Home Office rules affecting 2.6 million EU citizens living in the UK ‘unlawful’ – High Court

Home Office rules affecting millions of EU citizens living in the UK under a scheme designed to settle their immigration status after Brexit are unlawful, a High Court judge has ruled.

In a judgment on Wednesday, Mr Justice Lane concluded that part of the European Union Settlement Scheme (EUSS) set up by the Home Office is based on an incorrect interpretation of the withdrawal agreement between the UK and EU.

The Home Office says it intends to appeal against the ruling.

The judge gave his ruling following a challenge by the Independent Monitoring Authority (IMA) – the watchdog set up by the Government to look after EU citizens’ rights in Britain after its exit from the union.

At a hearing in London in November, lawyers for the IMA told the court the scheme was “incompatible” with the withdrawal agreement negotiated between the UK and EU in relation to its effect on some EU citizens and their family members, as well as those from countries in the European Economic Area (EEA) and the European Free Trade Association (EFTA).

Robert Palmer KC told the court that millions of EU citizens living in the UK risked losing their rights and being treated as “illegal overstayers” as a result.

The barrister said the affected cohort is about 2.6 million people who were living in the UK before the end of the transition period in 2020 and were granted “pre-settled status” – a limited form of leave to remain in the UK – after applying under the EUSS.

Under the Home Office’s rules, those people will lose their right to lawfully live in the UK unless they make a further application within five years.

Mr Palmer said the result of the loss of their rights is that they would be “exposed to considerable serious consequences affecting their right to live, work and access social security support and housing in the UK, and will be liable to detention and removal”.

He told the court: “If a person with such status does not make a further application for settled status or pre-settled status, the effect of the scheme is that that person will automatically lose their right to residence in the UK, making them an illegal overstayer who is liable to detention and removal.”

He said those people would lose all rights of residence including the right to work, to rent a home and to access healthcare.

In his ruling, Mr Justice Lane said that, if the Home Office’s interpretation of the law was correct, “a very large number of people face the most serious uncertainty”.

He added: “If they lose legal status in the United Kingdom, their continued physical presence here will depend on the view taken by the defendant on whether to enforce immigration control by insisting on the individual’s removal.

“Someone who makes a belated application for further leave will not know whether the defendant will accept the late application.”

He concluded the Home Office had wrongly interpreted the law on both issues challenged by the IMA – whose case was supported by the European Commission and the3million, a grassroots organisation representing EU citizens in the UK.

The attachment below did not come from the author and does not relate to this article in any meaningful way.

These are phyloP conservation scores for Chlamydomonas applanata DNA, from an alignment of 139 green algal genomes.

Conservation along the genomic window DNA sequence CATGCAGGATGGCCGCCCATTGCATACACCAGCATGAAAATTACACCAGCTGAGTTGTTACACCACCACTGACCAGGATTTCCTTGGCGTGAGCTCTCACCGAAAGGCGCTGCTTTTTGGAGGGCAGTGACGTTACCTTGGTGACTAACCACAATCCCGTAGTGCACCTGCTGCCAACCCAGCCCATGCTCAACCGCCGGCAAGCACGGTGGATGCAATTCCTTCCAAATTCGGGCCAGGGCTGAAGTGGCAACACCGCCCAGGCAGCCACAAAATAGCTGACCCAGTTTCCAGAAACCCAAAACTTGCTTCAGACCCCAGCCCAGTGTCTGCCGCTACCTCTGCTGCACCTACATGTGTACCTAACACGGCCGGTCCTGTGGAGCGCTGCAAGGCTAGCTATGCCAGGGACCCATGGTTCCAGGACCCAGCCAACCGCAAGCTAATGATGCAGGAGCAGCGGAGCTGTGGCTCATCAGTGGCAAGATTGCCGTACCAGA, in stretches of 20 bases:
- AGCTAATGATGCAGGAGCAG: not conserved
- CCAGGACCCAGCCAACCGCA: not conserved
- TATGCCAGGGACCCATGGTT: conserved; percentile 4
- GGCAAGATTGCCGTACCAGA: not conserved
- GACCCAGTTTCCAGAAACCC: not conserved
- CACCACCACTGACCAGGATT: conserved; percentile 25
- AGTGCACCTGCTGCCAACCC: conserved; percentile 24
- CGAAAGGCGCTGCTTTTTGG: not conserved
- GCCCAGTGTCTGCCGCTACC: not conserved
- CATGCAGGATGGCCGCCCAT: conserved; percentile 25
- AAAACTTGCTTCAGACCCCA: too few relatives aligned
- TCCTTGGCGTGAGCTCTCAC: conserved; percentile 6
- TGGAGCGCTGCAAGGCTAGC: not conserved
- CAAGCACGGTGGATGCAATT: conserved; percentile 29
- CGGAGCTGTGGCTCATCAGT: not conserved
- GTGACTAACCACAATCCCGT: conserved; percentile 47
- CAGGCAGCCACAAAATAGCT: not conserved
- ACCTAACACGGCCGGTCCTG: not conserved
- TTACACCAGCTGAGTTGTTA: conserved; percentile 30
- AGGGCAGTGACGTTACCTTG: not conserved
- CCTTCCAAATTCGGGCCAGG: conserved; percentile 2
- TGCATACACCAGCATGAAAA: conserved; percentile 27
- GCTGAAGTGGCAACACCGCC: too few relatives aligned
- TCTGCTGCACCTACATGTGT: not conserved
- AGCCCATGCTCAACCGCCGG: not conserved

In a statement after the ruling, IMA chief executive Dr Kathryn Chamberlain said: “I am pleased that the judge has recognised the significant impact this issue could have had on the lives and livelihoods of citizens with pre-settled status in the UK.

“When we brought this judicial review, our intention was to provide clarity for citizens with pre-settled status… this judgment that the current system is unlawful provides that clarity. We will now liaise with the Home Office on the next steps.”

Rhys Davies, IMA general counsel, said: “The withdrawal and separation agreements say that people can only lose their rights in a limited set of circumstances and failing to upgrade from pre-settled to settled status is not one of them.

“We brought this case as we wanted to avoid the risk that citizens with pre-settled status who fail to make a second application to the EUSS after the expiry of their pre-settled status following five years of residence in the UK, lose their rights.

“The earliest point this could happen is in August 2023, marking five years from the earliest grants of pre-settled status.”

Monique Hawkins, policy and research officer at the3million, said: “We strongly welcome this judgment which stands to protect vulnerable citizens who are granted pre-settled status under the EUSS, and who could lose their right to work, rent, travel, benefits, healthcare and more – just for not making a further application in the years ahead.

“We are pleased that the judge agrees with the3million that the point of the EUSS is to create a clear distinction between those who are beneficiaries of the withdrawal agreement and those who are not.

“Once a beneficiary, people cannot lose their rights just by forgetting to make a second UK immigration application – the withdrawal agreement does not allow it.”

Home Office Minister Lord Murray said: “EU citizens are our friends and neighbours, and we take our obligations to securing their rights in the UK very seriously.

“The EU Settlement Scheme goes above and beyond our obligations under the withdrawal agreement, protecting EU citizens’ rights and giving them a route to settlement in the UK.

“We are disappointed by this judgment, which we intend to appeal.”

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